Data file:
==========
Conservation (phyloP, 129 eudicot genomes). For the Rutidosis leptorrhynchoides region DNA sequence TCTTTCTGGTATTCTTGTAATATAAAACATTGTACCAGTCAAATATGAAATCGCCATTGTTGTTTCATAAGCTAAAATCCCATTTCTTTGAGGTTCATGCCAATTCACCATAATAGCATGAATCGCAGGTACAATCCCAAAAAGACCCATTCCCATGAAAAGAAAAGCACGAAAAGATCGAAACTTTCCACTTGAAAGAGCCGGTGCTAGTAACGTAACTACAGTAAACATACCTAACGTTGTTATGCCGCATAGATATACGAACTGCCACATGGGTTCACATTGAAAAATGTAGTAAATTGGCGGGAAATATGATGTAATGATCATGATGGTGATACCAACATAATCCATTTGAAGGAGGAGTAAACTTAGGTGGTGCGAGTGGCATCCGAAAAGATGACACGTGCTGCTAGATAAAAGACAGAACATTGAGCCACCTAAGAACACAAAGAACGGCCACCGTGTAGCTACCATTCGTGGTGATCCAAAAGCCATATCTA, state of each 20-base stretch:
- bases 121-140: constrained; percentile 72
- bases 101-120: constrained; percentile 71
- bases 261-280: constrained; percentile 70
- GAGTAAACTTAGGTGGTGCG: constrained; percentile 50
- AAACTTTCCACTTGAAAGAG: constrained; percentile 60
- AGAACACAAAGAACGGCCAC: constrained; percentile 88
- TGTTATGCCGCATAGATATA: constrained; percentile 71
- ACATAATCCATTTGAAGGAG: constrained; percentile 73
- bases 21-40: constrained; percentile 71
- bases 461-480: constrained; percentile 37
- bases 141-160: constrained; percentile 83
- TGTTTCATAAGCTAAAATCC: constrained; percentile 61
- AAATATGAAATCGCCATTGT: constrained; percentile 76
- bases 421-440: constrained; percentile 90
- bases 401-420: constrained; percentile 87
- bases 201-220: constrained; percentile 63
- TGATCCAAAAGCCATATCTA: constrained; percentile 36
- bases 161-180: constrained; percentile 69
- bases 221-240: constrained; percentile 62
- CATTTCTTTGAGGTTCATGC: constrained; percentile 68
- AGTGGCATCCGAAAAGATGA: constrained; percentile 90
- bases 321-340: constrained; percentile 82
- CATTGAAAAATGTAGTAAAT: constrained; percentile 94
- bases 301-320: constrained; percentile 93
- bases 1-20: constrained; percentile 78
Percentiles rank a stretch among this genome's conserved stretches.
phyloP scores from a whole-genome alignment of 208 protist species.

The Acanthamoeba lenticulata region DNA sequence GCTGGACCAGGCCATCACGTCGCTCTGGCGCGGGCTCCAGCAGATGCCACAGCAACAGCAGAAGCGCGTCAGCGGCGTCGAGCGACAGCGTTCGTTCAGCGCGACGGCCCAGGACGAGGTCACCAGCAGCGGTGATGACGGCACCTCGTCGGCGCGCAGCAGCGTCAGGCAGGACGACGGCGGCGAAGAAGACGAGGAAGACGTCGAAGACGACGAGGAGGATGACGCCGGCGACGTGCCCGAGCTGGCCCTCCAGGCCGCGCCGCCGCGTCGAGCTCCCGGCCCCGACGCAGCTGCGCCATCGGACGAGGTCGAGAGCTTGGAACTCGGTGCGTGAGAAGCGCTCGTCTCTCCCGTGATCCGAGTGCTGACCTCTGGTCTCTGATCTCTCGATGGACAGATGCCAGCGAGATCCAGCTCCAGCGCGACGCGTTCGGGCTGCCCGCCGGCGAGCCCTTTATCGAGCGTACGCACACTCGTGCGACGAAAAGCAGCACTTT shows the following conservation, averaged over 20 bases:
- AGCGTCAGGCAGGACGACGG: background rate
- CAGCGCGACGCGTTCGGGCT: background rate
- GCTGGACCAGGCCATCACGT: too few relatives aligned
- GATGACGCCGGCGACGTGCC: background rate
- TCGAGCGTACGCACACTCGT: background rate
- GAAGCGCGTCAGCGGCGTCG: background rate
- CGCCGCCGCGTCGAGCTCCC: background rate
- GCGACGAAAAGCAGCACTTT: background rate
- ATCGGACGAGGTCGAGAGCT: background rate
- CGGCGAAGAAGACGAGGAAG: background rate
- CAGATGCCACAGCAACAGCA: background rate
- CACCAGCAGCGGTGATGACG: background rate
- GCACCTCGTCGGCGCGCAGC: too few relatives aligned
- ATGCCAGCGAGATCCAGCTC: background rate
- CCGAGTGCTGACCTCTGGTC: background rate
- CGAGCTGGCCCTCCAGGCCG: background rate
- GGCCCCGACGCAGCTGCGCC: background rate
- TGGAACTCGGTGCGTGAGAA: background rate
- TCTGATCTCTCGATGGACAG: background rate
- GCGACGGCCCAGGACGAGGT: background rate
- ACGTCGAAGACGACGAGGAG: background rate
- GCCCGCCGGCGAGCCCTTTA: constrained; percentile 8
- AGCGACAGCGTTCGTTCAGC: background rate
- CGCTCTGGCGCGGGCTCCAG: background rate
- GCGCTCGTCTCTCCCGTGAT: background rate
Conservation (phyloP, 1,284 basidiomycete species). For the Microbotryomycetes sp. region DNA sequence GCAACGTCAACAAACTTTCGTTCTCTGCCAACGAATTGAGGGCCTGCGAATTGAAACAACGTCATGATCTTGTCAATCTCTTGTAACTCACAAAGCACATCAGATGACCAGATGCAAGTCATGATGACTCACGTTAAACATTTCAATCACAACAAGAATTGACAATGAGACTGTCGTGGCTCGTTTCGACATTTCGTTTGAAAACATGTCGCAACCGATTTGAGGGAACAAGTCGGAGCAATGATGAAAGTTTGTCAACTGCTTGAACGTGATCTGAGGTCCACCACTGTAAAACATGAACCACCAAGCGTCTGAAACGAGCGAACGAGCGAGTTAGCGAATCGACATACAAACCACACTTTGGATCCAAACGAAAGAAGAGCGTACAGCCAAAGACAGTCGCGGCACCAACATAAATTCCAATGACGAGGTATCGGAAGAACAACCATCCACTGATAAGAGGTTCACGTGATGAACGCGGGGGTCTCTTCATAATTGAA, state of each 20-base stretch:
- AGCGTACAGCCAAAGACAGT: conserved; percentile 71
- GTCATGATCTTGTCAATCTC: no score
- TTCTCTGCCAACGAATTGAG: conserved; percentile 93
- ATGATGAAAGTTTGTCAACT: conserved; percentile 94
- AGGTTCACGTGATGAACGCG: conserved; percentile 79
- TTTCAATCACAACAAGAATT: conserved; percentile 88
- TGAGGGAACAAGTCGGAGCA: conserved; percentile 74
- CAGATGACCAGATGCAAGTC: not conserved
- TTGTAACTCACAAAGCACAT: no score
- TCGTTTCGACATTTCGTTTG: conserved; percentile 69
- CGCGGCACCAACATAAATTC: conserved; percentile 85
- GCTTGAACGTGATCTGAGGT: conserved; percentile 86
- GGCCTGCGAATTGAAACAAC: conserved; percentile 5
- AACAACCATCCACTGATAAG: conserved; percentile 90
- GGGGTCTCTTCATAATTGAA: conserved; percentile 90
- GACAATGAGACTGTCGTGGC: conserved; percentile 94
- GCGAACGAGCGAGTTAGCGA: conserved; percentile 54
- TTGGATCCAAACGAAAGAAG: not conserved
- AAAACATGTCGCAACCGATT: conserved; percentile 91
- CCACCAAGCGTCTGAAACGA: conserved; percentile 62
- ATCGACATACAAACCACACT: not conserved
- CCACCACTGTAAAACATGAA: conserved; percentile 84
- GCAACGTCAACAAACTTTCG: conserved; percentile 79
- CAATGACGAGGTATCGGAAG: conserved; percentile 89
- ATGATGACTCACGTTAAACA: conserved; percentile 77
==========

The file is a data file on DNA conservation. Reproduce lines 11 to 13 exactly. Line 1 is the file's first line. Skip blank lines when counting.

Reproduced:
- bases 461-480: constrained; percentile 37
- bases 141-160: constrained; percentile 83
- TGTTTCATAAGCTAAAATCC: constrained; percentile 61